As I read frugal and financial blogs and discuss money-saving tactics with people, I have noticed two distinct frugal grocery styles. People tend to be either stocker-uppers or week-to-weekers. Both have well thought-out reasons for their thinking. I am definitely in the stocker-upper camp. Let me tell you why!
Stocking Up is Responsible
I have always been taught that having food storage is important. Food is pretty important to, you know, survival, so it just makes sense to be prepared. I want to have food to feed my family should any crazy circumstance befall us. If there is a natural disaster, or we are stuck at home due to a storm or illness, or there is a trucker strike and food prices double, or we suddenly don’t have an income for an extended period of time, having food storage would calm bellies and nerves while we figured out our next game plan.
I could come up with all sorts of crazy “what-if” scenarios, but honestly I am not stocking up because I am scared. I feel that being prepared is part of my responsibility to my family.
Stocking Up Allows for Flexibility
Many people plan a weekly menu, then shop specifically for the ingredients to make the meals on their menus. Having food storage allows you to be flexible with that menu plan. I don’t know about you, but my food mood often changes from the time I make a menu to the time I need to prepare dinner. Having options is freeing. And it will definitely relieve some stress to know you have plenty of food on hand when unexpected guests knock at the door.
You not only have flexibility about what you eat (and who you share it with), but you can be flexible about when you go shopping. Since our cupboards aren’t bare, I don’t have to stress about getting to the store on Monday because we have no food in the house. If something more exciting comes up or I just plain don’t feel like shopping, I don’t have to.
Stocking Up Saves Money
Ahh, saving money. The part you were waiting for. The three main ways I save money by stocking up are buying in bulk, buying in season and buying on sale. Stocking up to save money, might sound counter-intuitive. Stocking up sounds expensive.
The idea is, if you stock up on what’s on sale, in season, and cheaper in bulk, you won’t need to buy those items again for a long time. As you transition into a system of always buying in bulk, in season, and on sale, you won’t have to buy everything every time. You will just buy things at great prices and very little at full price. To help illustrate these principles, let me describe the SixFiguresUnder household grocery shopping plan.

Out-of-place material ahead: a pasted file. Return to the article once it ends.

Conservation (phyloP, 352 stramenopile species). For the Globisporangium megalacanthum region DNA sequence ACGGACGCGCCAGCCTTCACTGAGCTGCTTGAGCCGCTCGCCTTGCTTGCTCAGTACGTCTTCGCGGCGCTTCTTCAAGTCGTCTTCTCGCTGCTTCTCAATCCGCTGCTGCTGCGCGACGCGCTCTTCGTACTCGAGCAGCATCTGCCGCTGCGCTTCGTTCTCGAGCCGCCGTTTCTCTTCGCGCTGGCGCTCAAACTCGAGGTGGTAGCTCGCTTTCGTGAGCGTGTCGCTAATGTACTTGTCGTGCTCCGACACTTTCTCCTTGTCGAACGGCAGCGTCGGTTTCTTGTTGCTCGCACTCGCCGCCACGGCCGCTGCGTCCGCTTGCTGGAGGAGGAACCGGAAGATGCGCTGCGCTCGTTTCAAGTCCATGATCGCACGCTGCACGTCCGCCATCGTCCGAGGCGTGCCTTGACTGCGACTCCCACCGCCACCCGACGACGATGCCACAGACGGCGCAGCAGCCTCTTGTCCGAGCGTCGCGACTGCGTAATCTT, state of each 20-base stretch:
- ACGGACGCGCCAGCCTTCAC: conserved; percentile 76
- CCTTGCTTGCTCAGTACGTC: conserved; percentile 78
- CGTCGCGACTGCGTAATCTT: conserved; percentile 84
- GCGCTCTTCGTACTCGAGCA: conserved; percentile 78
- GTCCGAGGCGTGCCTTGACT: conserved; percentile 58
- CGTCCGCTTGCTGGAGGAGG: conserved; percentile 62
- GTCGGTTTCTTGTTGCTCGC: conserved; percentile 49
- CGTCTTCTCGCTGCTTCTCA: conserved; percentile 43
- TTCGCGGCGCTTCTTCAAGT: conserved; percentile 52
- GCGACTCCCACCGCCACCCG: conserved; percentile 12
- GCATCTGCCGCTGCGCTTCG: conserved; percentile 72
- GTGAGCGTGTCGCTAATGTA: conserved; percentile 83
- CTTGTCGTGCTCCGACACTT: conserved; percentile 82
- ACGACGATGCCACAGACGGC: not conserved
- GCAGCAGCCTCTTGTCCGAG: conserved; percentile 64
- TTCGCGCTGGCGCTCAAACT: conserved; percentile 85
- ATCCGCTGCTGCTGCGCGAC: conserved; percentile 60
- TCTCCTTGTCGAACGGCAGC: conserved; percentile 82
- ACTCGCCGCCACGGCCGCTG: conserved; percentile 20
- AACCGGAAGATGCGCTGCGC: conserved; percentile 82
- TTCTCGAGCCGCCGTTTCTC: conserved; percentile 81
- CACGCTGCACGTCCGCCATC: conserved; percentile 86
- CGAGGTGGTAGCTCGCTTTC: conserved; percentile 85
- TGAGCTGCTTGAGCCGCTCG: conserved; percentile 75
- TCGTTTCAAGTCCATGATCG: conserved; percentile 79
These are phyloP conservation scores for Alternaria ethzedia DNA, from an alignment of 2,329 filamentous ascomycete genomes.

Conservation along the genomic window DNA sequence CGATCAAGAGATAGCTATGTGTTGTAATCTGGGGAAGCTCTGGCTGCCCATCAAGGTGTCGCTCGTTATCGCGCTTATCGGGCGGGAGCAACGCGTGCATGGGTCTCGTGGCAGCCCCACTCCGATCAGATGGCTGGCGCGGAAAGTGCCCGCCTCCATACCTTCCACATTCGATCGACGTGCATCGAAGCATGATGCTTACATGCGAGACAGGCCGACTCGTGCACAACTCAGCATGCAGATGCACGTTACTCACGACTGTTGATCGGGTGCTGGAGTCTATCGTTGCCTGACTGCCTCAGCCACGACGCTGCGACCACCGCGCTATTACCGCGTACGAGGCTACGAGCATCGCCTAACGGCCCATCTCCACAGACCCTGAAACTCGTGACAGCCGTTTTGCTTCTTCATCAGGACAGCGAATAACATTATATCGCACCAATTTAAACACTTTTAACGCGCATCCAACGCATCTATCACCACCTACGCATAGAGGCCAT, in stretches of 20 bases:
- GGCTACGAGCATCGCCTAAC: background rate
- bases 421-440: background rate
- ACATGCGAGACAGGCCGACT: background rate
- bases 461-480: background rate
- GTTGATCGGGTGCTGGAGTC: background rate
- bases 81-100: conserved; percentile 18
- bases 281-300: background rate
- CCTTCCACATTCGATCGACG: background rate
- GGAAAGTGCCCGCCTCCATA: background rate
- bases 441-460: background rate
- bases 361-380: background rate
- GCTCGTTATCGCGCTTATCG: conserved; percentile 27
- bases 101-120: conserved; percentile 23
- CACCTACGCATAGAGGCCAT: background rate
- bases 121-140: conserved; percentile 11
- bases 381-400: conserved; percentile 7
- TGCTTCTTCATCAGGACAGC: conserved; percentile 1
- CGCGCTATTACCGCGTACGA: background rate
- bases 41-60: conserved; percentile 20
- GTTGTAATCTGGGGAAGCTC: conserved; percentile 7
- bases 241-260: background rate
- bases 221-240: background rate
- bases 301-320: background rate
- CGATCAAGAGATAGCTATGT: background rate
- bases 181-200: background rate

I grocery shop once a month (remember how we live in the boonies?). I don’t make my grocery list according to a menu plan. Instead, I keep a running list of things we are almost out of (or will be out of in the next month or so). There are some things that make the list just about every month like milk and cheese.
We mostly cook from scratch, so most of my pantry staples are ingredients like flour/wheat, sugar, beans, rice, oats, and pasta. I also buy different fruits and veggies depending on what is in season (meaning the best price) and what we having coming out of our garden.
After buying what we need to replenish our fridge and pantry, as well as seasonal fruits and veggies, the rest of the budget goes to stocking up. Sale prices fluctuate weekly and seasonally. Once you get ahead of the game and have enough staples in your pantry to live on for a month or so, you can focus on buying things only when they are a great price. If you keep on top of things, you won’t have to pay full price very often.
Here are a few examples:
- When peanut butter is on sale for a good price, I buy 10 to 20 jars, depending on how good the price is. We eat a lot of peanut butter, so I am never worried about having more than we can eat.
- The best time of year to buy chocolate chips is around Thanksgiving and Christmas. I watch for a good sale around the holidays and buy a year’s supply of chocolate chips (mmm). We have never had a problem getting through chocolate chips either (now, rationing is a different story).
- When pears are in season and selling for rock-bottom prices at the local orchard, I spend $40 and buy 150 lbs of pears (or more). We will eat them fresh for several weeks. I ‘ll also can dozens of jars of pear halves and pear puree, and we’ll freeze some pears halves for smoothies.
A Stock Up Challenge
If you have been a week-to-weeker when it comes to grocery shopping, try setting aside a portion of your grocery budget to stock up on sale items or buy something in bulk. Consider starting with items that you eat regularly. Even a few items a week will help build your food storage, which will help you be prepared and flexible and will save you money at the same time! Are you up for it?
If you are a stocker-upper, keep up the good work! What are your favorite things to buy in bulk? Have you found some incredible deals to stock up on? What other stocking up tips do you have?
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